I had reported this same dog, several months ago, for attacking one of my dogs. That dog was sitting on the porch of the house, came down to us on the sidewalk, and bit my dog on the face. My dog is bigger and I stepped in and yelled at it. I also filed a 311 report right after it. I am surprised to find out this dog is still there, the owner has done nothing, and this has happened again. Neighbors have also reported being chased, attacked, and barked at by this dog that is never contained. Where is our protection? Why does this person get to continue to behave like this and leaving work now their dog out. Why is this dog still there?
I am an animal advocate and firmly believe that specific breeds are not a problem. Rather, it is how they are treated, socialized, and raised. This person has failed his animal and we have to suffer the consequences.
What will it take before action can be taken on this person and this dog? Does a person need to be harmed…or worse? Unfortunately, this is all to common out here in Oak Cliff. And while we try to make changes and do things internally, we still need help from local governments, the city, and DAS to enforce laws. Please help us and our pets be safe!
Dear city advocates,
My name is xxx and I am a resident of Oak Cliff. I am proud to be part of such a vibrant, passionate, and empathetic community. I value the support and attention the city of Dallas is projecting in developing this side of the Trinity and all that is has to offer.
Unfortunately, this neighborhood is also the target for many dropped and abused animals, as well as a breeding ground for feral animals. The latest e-notice through my neighborhood association had the photo of the above puppy attached…I am hoping that this pup finds a home before human neglect and irresponsibility result in another statistic.
The impact of strays and packs is potentially dangerous to children, the elderly, and other pets. It is also heart-breaking to witness and inhumane for these abandoned animals. Soon enough, this escalating issue could impact consumer perception of the value of West Dallas and Oak Cliff, two key areas targeted to boost growth and revenue for the city.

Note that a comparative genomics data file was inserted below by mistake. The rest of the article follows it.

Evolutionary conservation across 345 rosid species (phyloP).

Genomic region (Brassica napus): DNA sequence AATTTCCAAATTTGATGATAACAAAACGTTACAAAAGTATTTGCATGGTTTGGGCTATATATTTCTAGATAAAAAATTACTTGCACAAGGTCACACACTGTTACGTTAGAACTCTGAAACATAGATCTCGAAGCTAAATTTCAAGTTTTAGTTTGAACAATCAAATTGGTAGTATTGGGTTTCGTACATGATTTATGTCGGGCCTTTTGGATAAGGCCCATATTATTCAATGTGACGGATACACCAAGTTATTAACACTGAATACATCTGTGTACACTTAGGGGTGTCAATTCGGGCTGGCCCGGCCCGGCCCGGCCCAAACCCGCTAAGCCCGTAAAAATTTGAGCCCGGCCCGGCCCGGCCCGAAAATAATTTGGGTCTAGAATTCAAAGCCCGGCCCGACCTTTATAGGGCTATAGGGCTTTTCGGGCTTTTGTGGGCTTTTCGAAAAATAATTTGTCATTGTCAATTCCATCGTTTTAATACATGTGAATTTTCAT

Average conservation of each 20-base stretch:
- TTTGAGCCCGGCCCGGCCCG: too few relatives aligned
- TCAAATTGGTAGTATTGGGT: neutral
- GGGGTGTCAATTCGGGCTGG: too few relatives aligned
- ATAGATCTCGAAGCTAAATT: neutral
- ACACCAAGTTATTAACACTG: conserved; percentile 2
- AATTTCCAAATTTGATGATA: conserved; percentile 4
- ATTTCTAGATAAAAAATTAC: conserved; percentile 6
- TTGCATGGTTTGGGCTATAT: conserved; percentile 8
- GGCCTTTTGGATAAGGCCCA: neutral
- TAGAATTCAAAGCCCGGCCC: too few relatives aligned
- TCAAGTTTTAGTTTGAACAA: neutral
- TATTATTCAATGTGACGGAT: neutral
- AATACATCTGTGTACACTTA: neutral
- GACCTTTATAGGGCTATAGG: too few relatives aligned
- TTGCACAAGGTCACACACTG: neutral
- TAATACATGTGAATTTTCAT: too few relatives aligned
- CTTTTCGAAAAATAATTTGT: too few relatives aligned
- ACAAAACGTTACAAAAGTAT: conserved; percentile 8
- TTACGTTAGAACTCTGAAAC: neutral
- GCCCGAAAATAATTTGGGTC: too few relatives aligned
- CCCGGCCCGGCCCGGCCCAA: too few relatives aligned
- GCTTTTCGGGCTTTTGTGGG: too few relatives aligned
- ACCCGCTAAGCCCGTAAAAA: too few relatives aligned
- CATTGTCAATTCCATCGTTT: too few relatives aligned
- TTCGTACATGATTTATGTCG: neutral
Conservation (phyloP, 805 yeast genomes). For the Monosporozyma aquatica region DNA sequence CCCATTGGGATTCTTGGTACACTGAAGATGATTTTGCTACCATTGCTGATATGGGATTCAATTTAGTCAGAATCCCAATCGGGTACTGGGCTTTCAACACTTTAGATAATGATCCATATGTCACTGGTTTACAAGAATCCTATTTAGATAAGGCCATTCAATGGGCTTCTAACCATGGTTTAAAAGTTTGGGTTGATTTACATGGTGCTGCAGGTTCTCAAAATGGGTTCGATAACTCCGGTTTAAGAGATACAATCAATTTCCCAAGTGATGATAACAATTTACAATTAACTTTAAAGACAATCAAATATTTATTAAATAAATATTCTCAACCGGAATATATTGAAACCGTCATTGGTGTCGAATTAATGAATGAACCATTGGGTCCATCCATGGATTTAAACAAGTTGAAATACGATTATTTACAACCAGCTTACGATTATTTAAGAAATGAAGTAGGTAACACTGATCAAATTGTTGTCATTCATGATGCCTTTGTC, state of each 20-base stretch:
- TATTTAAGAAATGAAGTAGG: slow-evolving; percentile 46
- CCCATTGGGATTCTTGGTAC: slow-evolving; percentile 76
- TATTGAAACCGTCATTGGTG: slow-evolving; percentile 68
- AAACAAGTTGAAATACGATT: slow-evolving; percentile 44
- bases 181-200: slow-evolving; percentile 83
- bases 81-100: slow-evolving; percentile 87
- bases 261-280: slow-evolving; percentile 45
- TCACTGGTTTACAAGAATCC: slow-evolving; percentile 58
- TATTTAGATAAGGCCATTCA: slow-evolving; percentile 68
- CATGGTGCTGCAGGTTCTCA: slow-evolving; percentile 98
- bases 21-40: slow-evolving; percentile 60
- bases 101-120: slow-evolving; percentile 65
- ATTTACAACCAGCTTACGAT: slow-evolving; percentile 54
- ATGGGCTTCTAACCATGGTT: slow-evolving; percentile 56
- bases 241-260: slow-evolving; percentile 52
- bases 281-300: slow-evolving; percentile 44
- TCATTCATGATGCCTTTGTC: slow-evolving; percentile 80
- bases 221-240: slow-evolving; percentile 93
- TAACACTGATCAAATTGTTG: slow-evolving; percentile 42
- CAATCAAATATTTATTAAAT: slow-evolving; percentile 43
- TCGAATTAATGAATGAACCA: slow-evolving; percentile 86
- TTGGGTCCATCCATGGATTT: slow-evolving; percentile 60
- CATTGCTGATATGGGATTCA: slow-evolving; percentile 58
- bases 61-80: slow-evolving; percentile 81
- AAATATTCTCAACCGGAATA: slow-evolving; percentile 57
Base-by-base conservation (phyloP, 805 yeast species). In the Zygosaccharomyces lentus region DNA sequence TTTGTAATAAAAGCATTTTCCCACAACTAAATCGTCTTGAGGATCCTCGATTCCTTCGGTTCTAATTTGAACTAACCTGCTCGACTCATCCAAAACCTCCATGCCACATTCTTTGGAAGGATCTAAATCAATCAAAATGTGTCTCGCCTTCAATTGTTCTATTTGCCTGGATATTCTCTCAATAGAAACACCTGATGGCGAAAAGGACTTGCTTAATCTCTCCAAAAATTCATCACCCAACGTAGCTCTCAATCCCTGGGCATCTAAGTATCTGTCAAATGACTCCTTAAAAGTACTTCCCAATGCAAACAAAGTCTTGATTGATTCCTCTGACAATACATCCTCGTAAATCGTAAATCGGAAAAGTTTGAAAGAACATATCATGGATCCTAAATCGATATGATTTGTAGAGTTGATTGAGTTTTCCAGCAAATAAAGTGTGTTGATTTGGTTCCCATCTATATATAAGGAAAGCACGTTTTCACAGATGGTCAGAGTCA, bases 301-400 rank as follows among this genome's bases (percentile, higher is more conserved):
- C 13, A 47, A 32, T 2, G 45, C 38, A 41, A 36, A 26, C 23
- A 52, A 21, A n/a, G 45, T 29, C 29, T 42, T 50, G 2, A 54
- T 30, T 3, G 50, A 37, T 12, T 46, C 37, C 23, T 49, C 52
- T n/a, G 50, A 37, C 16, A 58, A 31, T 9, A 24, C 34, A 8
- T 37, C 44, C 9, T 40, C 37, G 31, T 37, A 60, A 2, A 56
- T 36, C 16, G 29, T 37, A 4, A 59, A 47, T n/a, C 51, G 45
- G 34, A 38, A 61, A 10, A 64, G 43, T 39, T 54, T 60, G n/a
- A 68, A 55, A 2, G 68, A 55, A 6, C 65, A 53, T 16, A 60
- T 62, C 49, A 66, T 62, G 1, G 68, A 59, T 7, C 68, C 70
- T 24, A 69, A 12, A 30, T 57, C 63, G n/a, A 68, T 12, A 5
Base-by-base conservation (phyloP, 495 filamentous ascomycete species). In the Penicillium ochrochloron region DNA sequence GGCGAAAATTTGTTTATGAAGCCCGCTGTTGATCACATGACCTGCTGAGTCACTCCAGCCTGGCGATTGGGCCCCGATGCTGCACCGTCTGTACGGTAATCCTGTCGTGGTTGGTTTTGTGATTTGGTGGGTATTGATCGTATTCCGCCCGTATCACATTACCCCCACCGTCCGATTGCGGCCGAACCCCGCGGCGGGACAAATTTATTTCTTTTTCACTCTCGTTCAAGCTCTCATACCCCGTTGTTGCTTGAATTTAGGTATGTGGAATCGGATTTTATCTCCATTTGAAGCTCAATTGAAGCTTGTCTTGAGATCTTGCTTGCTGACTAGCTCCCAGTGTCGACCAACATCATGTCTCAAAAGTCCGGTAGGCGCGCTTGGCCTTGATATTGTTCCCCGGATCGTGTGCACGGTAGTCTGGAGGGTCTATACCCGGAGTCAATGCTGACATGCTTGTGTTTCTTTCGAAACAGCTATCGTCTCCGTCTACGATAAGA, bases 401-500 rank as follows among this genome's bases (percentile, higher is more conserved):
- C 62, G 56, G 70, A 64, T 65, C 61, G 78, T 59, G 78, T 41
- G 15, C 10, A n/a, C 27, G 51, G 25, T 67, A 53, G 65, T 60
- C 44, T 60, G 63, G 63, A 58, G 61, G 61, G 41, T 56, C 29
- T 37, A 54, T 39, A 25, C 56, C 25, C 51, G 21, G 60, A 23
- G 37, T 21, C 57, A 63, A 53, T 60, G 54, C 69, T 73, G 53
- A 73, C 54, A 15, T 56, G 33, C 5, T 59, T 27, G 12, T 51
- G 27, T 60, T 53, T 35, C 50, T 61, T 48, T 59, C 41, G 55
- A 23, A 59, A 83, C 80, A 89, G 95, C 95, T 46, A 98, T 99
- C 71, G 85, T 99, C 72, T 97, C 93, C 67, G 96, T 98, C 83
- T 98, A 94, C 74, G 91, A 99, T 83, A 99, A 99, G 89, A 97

I support the proposed actions that Gypsy Dog Ops and the Oak Cliff Animal Initiative have presented to the city. I join other concerned neighbors in asking the city to support our community by addressing the animal issues that continue to mount. We need community awareness, budgets comparable to other cities the size of Dallas, and field service training to help resolve these challenges and, ultimately, make Oak Cliff a more appealing, more serviceable community. Please help.
For quick reference, I have pasted proposed suggestions from the recent Saturday afternoon forum with Scott Griggs below:
- Please advocate for a DAS budget to be in line with similarly sized cities. Dallas is the 9th largest city in the US. North Texas is one of the fastest growing areas in the country. Dallas’ Animal Services budget is currently not growing at a pace that keeps up with the needs and basic safety expectations of the citizens.
- Please advocate for DAS field services to adopt modern best practices for their field services training and policies.
- Please advocate additional budget specifically allocated for an initiative to improvement best practices and training. Budget will be needed to write new policy and procedures and to roll out the new policy and procedures.
- Advocate for the creation of a staff position for an “Animal Services Neighborhood Liaison”
- Advocate for the City of Dallas and Dallas Animal Services to understand the value of a collaborative volunteer workforce. Following the Police Department model where 80% of time is dedicated to intervention and prevention and the last 20% of time is dedicated to enforcement requires budget for community level involvement, education, and organization.
- Advocate for DAS and DCAP to move from a culture where lowering euthanasia rates is the top measure of success to a more balanced approach where safety and quality of life and working towards a city wide spay and neuter culture are measured indicators of success. Lower euthanasia rates are a result of that long term plan, but not the top priority.
- Advocate for your Neighborhood Association to include animal issues in quality of life and safety discussions
- Advocate for your Crime Watch Committees to include animal issues in quality of life and safety discussion.
- Advocate for your National Night Out to include animal safety information and spay, neuter, and low cost vaccination resource information
- Advocate at a State level for abuse and neglect laws that do not require an animal to continue to suffer in order to make a case for prosecution.
- Urge your community to get involved at any level – every skillset and personality is needed to solve this problem.